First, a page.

What are your job responsibilities?

To write plays, to teach theater, to write theater, to direct theater, to create new fans of theater.

What is your favorite part of your job?

I love the chaos of wearing a lot of hats. I love that my life is so unpredictable (even though it is utterly terrifying sometimes.) I love that I’m spending my life using my imagination to understand the world I live in…or the world someone else lives in. Oh, and theater people are the best. I always feel at home around them.

What do you dislike about your job?

Sometimes it’s exhausting. I feel an emotional connection to my work so when something is disliked, or rejected or dismissed, it hurts. You have to clean yourself up off the floor a lot… or talk yourself down from the tree. A life in theater requires an astronomical amount of patience.

Have you had any turning-point or “light bulb” moments in your career that have helped you get to where you are today?

I’m always amazed when someone connects to my work and when someone doesn’t. Last year, I got ripped apart by the New York Times and it was amazing to me that despite how difficult it was to read such mean-spirited comments about something I loved, I was able to keep on doing this. But I’ve had amazing teachers at Iowa and Fordham who have turned the light bulb on again and again and again. My teachers at Fordham especially taught me to love theater, not just to love myself in theater. And they respected me in my growth process. When you are respected as a human being, your mind and heart are at their highest capacities for learning and deepening.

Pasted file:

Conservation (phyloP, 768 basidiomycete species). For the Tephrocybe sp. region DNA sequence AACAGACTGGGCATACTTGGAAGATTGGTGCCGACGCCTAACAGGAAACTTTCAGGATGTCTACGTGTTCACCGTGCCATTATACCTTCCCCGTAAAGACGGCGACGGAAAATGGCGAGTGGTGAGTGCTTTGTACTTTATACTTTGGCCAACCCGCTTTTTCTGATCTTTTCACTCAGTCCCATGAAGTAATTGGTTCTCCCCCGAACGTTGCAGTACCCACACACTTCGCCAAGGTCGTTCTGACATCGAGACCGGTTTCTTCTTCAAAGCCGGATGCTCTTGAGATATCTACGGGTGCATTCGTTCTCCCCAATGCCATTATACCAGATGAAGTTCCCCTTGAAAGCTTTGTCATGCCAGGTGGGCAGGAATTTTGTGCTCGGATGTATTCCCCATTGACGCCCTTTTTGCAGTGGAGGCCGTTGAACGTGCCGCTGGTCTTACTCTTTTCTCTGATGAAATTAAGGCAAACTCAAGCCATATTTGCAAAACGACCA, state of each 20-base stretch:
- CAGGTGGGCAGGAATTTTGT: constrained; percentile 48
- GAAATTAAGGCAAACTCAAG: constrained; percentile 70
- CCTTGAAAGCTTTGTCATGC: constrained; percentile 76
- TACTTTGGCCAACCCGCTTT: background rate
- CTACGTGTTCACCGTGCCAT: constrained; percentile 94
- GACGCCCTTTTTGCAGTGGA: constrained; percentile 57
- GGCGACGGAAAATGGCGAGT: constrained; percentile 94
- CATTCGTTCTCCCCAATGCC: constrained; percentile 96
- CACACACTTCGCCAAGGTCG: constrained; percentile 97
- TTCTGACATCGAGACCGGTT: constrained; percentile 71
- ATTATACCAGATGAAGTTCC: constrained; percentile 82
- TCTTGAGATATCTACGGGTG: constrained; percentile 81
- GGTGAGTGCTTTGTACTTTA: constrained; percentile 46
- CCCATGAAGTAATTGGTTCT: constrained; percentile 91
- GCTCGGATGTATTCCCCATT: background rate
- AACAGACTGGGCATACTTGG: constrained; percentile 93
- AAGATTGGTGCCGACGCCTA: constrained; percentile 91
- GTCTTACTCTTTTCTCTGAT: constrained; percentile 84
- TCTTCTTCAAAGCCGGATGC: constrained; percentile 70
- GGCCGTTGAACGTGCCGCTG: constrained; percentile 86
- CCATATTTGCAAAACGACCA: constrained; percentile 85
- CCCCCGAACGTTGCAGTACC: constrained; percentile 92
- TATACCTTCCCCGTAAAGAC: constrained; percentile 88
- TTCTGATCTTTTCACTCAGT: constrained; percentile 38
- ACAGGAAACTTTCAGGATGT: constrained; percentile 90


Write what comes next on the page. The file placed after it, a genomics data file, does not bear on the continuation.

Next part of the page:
How did you get into playwriting?

I got into playwriting particularly because I just found I had a knack for it. I could do it at home with no money and I could really finally have some control over something. I got into teaching because learning to teach is something that Iowa really emphasized. They understand the practicalities of being a playwright in America.

What do you consider your greatest professional accomplishment?

Getting a production in New York City that my friends don’t have to pay for.

If you weren’t doing this job, what similar careers might you consider?

Maybe screenwriting although it seems less free to me. Teaching obviously, but I prefer teaching older kids so I guess I’d have to get some scholarly experience in some other area.

To what professional associations do you belong?

Dramatist’s Guild.

What professional publications and Web sites do you read?

TCGiArtSearch and New York Foundation for the Arts Web site.

What advice do you have for others who would like to pursue this career?

Be careful about letting other writers tell you how to write and when to write and where to write and what you should write about. People often seek this advice from older playwrights, believing that this is the key to success. But I think it just makes playwrights crazy and self-conscious and frozen. Embrace your mess if that’s your deal. Or embrace your order if that’s your deal. There is no right or wrong way to write. Just write. If you’re not writing, maybe you’re not a writer. Or you’re not a writer right now. That’s okay too. Ultimately, comparison is destructive to the soul.